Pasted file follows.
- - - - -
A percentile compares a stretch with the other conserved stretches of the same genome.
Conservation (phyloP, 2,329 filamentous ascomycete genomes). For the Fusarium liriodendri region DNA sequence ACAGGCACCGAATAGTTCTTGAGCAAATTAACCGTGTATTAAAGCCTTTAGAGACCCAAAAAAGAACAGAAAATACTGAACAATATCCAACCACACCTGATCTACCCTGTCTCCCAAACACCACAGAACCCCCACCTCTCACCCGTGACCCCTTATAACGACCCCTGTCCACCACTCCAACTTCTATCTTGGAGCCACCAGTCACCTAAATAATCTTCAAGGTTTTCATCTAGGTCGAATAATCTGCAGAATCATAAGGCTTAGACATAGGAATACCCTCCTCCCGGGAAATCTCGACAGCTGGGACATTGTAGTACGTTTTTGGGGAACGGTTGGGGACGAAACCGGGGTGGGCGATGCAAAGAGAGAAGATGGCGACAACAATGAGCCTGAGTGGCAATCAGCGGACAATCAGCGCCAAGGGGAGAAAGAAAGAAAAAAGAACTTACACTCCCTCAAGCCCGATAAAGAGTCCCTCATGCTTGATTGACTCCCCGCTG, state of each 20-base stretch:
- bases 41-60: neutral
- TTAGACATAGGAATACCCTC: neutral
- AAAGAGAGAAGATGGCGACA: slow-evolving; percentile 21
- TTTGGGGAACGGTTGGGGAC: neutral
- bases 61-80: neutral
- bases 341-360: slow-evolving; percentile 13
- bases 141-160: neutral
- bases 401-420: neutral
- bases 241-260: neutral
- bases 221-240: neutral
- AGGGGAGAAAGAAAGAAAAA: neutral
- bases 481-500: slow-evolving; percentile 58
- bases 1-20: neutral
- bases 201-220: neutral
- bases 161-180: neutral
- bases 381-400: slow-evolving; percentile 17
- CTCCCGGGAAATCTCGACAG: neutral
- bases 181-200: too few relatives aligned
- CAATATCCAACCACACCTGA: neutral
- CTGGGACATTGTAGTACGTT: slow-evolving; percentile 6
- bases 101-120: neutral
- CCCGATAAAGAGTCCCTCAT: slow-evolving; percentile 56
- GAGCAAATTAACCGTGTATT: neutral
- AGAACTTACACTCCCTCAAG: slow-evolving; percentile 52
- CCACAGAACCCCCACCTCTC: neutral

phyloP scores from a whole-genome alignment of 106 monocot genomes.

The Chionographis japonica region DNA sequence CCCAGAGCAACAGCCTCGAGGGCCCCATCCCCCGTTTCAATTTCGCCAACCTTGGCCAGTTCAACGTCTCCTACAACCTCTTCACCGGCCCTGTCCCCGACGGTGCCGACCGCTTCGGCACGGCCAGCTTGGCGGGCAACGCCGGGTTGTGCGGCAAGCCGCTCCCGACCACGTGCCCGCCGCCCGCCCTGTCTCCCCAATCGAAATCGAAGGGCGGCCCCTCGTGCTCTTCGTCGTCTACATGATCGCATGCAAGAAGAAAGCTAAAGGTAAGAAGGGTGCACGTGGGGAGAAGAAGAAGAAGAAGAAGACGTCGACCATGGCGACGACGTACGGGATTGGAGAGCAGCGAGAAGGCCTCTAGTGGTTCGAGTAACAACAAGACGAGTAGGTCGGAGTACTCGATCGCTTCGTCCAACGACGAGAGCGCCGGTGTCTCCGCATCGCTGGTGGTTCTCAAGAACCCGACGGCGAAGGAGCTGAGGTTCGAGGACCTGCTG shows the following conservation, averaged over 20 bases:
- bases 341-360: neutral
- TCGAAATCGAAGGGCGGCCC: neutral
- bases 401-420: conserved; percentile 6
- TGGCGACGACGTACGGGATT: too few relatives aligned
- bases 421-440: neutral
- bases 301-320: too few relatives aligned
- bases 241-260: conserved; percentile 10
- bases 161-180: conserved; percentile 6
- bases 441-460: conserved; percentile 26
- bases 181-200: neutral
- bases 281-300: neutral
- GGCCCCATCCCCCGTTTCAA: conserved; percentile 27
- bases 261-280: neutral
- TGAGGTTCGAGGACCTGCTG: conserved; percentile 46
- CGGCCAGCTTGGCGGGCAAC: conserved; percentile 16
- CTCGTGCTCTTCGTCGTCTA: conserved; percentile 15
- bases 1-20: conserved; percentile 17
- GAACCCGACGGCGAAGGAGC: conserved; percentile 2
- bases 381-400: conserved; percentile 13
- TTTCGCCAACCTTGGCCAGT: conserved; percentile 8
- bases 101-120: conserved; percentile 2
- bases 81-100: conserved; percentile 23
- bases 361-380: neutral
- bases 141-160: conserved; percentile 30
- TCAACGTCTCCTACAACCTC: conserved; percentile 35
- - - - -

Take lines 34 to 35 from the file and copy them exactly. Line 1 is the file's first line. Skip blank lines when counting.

- bases 421-440: neutral
- bases 301-320: too few relatives aligned